Palm Coast Code Enforcement Declares War On Door-to-Door Salesmen. Arrests Follow.
FlaglerLive | September 2, 2011
It’s not every day that door-to-door solicitors are stopped, read their rights and hauled off to jail. Then again, it’s not every city that wields its code enforcement authority as strictly as Palm Coast does.
Palm Coast, largely following up on a single code enforcement board member’s protest about peddlers at his door, appears intent to do just that–arrest solicitors who run afoul of the city’s rules on peddling in the city. Four peddlers selling house alarms were arrested last month.
On Thursday afternoon, two more were arrested—a 26-year-old and a 28-year-old man, both from Jacksonville. They were selling meat from a freezer in their pick-up truck, on behalf of Direct USA. They crossed paths with a Palm Coast code enforcement officer. When he asked to see their solicitation permit, neither had one. By city code, each is supposed to have his own. Jay Maher, the code enforcement officer, called the cops, and the two men—Jason Staufenberger and Matthew Tribble—were arrested.
To understand why code enforcement is cracking down on peddlers, it helps to go back a few weeks, to a July 11 meeting of the city’s code enforcement board, where Norman Mugford, one of the panel’s members, raised the issue of solicitors in a long and at times zealous discourse on the matter. Solicitors had been bothering him a great deal. He wanted the city—and the sheriff’s office—to do something about it.
Now they have. With draconian measures.
“I was faced with reality two weeks ago,” Mugford said at the time, referring to events going back to late June on Bud Hollow Drive, “and found somebody to be in multiple violations of city code, and notified the sheriff, and there was some confusion as to how are our ordinances is written, and how it was going to be enforced. Being that the deputy was on site with me at approximately 9 o’clock at night, I allowed him to make the decision in what would happen in this particular case.”
Three times that evening, according to Mugford, different solicitors knocked on his door. The first was actually in compliance. “When the second person came to the door selling trees, he ran,” Mugford said. “That told me one thing. That he knew he needed to have that solicitation license. The third person, at almost 9 o’clock at night, said: oh, yes, I have that paperwork, and opened up the folder and showed me a picture of his supervisor’s solicitation license, in exact violation, in written violation of our code, in the city of Palm Coast.”
The code is explicit: anyone soliciting for a company or an organization that’s from out of town must have an occupational license through the city before obtaining a solicitation license as well. Every individual soliciting—not every company—must have his or her own solicitation license. In other words, Direct USA could not pull a single license to cover all its peddlers. It must have one for each of its peddlers individually, and they must present it on request. Peddlers are also barred from soliciting between 6 p.m. and 9 a.m.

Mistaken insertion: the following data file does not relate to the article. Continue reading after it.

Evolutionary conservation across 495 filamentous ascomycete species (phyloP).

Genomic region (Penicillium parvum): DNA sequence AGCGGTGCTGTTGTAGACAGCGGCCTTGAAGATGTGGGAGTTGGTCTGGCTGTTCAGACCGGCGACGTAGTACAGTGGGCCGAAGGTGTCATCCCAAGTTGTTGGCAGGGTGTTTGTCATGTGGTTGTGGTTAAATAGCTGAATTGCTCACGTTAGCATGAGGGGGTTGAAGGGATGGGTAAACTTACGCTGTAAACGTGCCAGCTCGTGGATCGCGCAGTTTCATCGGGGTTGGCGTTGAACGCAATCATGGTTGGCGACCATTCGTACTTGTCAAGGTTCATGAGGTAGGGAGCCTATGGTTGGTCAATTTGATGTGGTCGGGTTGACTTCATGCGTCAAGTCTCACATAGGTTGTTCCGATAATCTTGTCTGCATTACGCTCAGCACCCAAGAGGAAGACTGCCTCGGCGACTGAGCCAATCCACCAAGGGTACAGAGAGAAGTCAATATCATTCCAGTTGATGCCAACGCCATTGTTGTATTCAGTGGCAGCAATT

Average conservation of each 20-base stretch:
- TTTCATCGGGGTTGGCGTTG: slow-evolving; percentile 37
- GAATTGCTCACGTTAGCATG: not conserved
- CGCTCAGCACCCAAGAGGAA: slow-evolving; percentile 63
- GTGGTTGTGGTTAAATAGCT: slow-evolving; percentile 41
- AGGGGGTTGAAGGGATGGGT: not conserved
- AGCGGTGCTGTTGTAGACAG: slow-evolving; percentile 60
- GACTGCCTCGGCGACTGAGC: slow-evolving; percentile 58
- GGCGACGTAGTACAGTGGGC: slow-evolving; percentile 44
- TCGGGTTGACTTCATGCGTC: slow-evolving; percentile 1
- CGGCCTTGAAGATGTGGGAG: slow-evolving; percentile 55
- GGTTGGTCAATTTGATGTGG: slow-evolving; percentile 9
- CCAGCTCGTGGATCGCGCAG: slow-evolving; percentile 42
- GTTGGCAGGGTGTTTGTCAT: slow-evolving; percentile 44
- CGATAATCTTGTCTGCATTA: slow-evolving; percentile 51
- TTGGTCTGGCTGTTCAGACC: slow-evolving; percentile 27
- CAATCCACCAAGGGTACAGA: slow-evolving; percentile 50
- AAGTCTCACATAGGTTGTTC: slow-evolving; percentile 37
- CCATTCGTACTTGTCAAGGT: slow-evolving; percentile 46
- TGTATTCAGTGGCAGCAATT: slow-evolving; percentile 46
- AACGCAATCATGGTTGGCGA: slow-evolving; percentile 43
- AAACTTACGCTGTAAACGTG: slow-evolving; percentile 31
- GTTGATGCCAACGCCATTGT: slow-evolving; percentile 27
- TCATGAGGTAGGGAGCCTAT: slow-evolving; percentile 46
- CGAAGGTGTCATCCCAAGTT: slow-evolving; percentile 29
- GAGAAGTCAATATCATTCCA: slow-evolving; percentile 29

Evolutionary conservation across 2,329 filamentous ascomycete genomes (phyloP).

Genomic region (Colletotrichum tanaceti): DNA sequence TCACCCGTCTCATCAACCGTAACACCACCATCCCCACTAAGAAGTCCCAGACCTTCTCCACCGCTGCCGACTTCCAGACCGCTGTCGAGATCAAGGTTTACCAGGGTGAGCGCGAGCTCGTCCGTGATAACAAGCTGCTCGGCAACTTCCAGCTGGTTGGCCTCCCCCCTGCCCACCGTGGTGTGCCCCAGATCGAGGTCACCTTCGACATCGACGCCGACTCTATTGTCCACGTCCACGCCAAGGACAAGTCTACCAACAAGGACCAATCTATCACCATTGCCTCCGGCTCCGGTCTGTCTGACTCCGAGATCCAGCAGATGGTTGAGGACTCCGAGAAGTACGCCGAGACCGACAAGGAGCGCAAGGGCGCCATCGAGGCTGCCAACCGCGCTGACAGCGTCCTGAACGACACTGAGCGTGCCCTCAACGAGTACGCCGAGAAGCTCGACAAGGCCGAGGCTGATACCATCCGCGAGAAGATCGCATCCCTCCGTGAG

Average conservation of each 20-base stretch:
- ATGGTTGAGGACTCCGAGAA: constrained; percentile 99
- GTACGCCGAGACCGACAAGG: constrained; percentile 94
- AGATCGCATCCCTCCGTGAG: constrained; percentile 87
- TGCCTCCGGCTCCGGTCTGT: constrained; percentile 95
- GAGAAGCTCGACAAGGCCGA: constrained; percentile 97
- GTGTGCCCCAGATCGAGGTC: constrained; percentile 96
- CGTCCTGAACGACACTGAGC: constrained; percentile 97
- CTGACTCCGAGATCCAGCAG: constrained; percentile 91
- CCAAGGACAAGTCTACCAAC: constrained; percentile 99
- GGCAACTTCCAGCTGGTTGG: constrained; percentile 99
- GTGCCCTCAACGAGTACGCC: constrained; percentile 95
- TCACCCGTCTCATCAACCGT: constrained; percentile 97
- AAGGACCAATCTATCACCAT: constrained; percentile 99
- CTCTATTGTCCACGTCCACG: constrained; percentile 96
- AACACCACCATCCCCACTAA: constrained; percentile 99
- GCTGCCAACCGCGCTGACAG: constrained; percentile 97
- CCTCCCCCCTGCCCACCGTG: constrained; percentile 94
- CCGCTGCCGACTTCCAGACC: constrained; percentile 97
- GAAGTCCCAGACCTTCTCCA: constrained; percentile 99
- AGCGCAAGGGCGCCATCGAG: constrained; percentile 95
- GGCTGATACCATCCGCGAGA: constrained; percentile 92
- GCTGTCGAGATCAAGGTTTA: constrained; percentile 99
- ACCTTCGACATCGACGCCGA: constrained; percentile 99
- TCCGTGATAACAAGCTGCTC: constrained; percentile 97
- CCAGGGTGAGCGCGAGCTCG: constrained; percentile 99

Mugford was not going to let the third set of solicitors—a van-full of them—get away with it. Shortly, a cop showed up. “Then I started being challenged by the individual that was at the door,” Mugford said, “and I very politely said to him: young man, I would not open my mouth any further. The deputy is right there. Do you want me to proffer charges? And he shut up.”
Mugford could not be reached Friday: his office said he was out of town. Last month he was raising the issue before a virtually empty room, aside from his code enforcement colleagues, because one other official was still there (at the Palm Coast Community Center, where the code enforcement board holds its monthly meetings): a Flagler County Sheriff’s sergeant (Sgt. Mercado). Mugford was wondering why, that night, the deputy did not deal more strictly with the solicitors.
“We all know that they’re all over town, but this ordinance was supposed to stop them, and the deputy is not even stopping them because he’s not fully aware what this ordinance is,” Mugford said. “And I’m not saying the seven or eight people that were in that van that night should have been arrested, but it is a misdemeanor to violate the city code. So he was right in letting them go. I think it put them on notice. Well, lo and behold, Saturday, here’s this van driving around again with some of the same individuals. I don’t know if it was all of them, driving around at 12 noon, soliciting door to door. Now, we’ve all seen them, I’m sure the deputy can attest that he’s seen the van, and we’ve heard complaints about it, but I think we need to enforce this.”
He added: “Maybe the city wants to say something or do something about it, but I feel as though we let this ordinance go and it’s not being enforced—through no fault of anybody, I just don’t think that anybody sat down and looked at this, but I see Sgt. Mercado back there shaking his head, so he’s aware that what I’m saying, I believe I’m right. And I think we can enforce it.”
And so the city has.
“We are working with the city to discourage these unlicensed solicitors,” Sheriff Don Fleming said, signaling his office’s response to the code enforcement board member’s concerns. “Residents have complained about pushy, abusive home alarm solicitors and they have complained about the interruptions in their day.”
Residents and a particularly interested code enforcement board member: As noted earlier, the four individuals arrested in August were selling home-alarm equipment. Mugford owns Alarmpro, in Palm Coast. Clearly, Mugford’s intervention was at least partially self-interested.
The sheriff is inviting residents to call the sheriff’s office when approached by unlicensed solicitors.